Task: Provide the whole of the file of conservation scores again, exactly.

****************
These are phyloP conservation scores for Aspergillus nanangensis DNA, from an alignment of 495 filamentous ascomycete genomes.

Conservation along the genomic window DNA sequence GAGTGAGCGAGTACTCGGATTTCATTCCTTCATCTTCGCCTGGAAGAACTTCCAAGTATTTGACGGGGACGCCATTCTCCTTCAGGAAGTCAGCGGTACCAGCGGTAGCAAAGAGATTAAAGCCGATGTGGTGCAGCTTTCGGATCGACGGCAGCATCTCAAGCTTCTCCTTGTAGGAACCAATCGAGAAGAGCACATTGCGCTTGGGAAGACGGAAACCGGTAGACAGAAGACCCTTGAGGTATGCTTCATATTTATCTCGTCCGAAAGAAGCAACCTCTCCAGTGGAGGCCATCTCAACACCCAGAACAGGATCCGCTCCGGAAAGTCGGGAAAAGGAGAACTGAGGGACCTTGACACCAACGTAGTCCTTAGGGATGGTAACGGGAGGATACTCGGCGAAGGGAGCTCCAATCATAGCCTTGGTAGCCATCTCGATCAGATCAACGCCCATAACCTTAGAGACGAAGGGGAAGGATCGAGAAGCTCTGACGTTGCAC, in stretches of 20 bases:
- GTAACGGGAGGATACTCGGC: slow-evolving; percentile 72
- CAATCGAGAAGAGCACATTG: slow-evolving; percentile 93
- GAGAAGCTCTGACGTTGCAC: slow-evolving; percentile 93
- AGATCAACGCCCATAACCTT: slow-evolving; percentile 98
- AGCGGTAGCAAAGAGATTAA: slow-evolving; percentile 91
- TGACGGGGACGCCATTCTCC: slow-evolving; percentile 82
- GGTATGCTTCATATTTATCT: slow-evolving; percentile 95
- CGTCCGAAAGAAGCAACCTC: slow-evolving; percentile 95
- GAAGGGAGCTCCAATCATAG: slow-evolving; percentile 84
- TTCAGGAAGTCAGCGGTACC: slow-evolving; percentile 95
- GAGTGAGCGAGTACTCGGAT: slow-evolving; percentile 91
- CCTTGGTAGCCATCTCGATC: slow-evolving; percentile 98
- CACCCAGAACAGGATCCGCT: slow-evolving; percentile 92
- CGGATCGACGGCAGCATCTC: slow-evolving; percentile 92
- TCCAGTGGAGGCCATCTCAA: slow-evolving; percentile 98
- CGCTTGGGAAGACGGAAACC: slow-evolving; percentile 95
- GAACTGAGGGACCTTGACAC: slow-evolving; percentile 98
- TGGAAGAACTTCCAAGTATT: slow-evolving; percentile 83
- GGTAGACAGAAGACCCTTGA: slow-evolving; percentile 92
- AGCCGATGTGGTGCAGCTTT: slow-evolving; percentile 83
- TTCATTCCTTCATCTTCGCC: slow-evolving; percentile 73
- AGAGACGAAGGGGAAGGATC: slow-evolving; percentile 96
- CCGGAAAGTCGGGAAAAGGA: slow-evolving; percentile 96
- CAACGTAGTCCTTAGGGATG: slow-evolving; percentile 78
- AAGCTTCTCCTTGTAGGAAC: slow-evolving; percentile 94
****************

These are phyloP conservation scores for Aspergillus nanangensis DNA, from an alignment of 495 filamentous ascomycete genomes.

Conservation along the genomic window DNA sequence GAGTGAGCGAGTACTCGGATTTCATTCCTTCATCTTCGCCTGGAAGAACTTCCAAGTATTTGACGGGGACGCCATTCTCCTTCAGGAAGTCAGCGGTACCAGCGGTAGCAAAGAGATTAAAGCCGATGTGGTGCAGCTTTCGGATCGACGGCAGCATCTCAAGCTTCTCCTTGTAGGAACCAATCGAGAAGAGCACATTGCGCTTGGGAAGACGGAAACCGGTAGACAGAAGACCCTTGAGGTATGCTTCATATTTATCTCGTCCGAAAGAAGCAACCTCTCCAGTGGAGGCCATCTCAACACCCAGAACAGGATCCGCTCCGGAAAGTCGGGAAAAGGAGAACTGAGGGACCTTGACACCAACGTAGTCCTTAGGGATGGTAACGGGAGGATACTCGGCGAAGGGAGCTCCAATCATAGCCTTGGTAGCCATCTCGATCAGATCAACGCCCATAACCTTAGAGACGAAGGGGAAGGATCGAGAAGCTCTGACGTTGCAC, in stretches of 20 bases:
- GTAACGGGAGGATACTCGGC: slow-evolving; percentile 72
- CAATCGAGAAGAGCACATTG: slow-evolving; percentile 93
- GAGAAGCTCTGACGTTGCAC: slow-evolving; percentile 93
- AGATCAACGCCCATAACCTT: slow-evolving; percentile 98
- AGCGGTAGCAAAGAGATTAA: slow-evolving; percentile 91
- TGACGGGGACGCCATTCTCC: slow-evolving; percentile 82
- GGTATGCTTCATATTTATCT: slow-evolving; percentile 95
- CGTCCGAAAGAAGCAACCTC: slow-evolving; percentile 95
- GAAGGGAGCTCCAATCATAG: slow-evolving; percentile 84
- TTCAGGAAGTCAGCGGTACC: slow-evolving; percentile 95
- GAGTGAGCGAGTACTCGGAT: slow-evolving; percentile 91
- CCTTGGTAGCCATCTCGATC: slow-evolving; percentile 98
- CACCCAGAACAGGATCCGCT: slow-evolving; percentile 92
- CGGATCGACGGCAGCATCTC: slow-evolving; percentile 92
- TCCAGTGGAGGCCATCTCAA: slow-evolving; percentile 98
- CGCTTGGGAAGACGGAAACC: slow-evolving; percentile 95
- GAACTGAGGGACCTTGACAC: slow-evolving; percentile 98
- TGGAAGAACTTCCAAGTATT: slow-evolving; percentile 83
- GGTAGACAGAAGACCCTTGA: slow-evolving; percentile 92
- AGCCGATGTGGTGCAGCTTT: slow-evolving; percentile 83
- TTCATTCCTTCATCTTCGCC: slow-evolving; percentile 73
- AGAGACGAAGGGGAAGGATC: slow-evolving; percentile 96
- CCGGAAAGTCGGGAAAAGGA: slow-evolving; percentile 96
- CAACGTAGTCCTTAGGGATG: slow-evolving; percentile 78
- AAGCTTCTCCTTGTAGGAAC: slow-evolving; percentile 94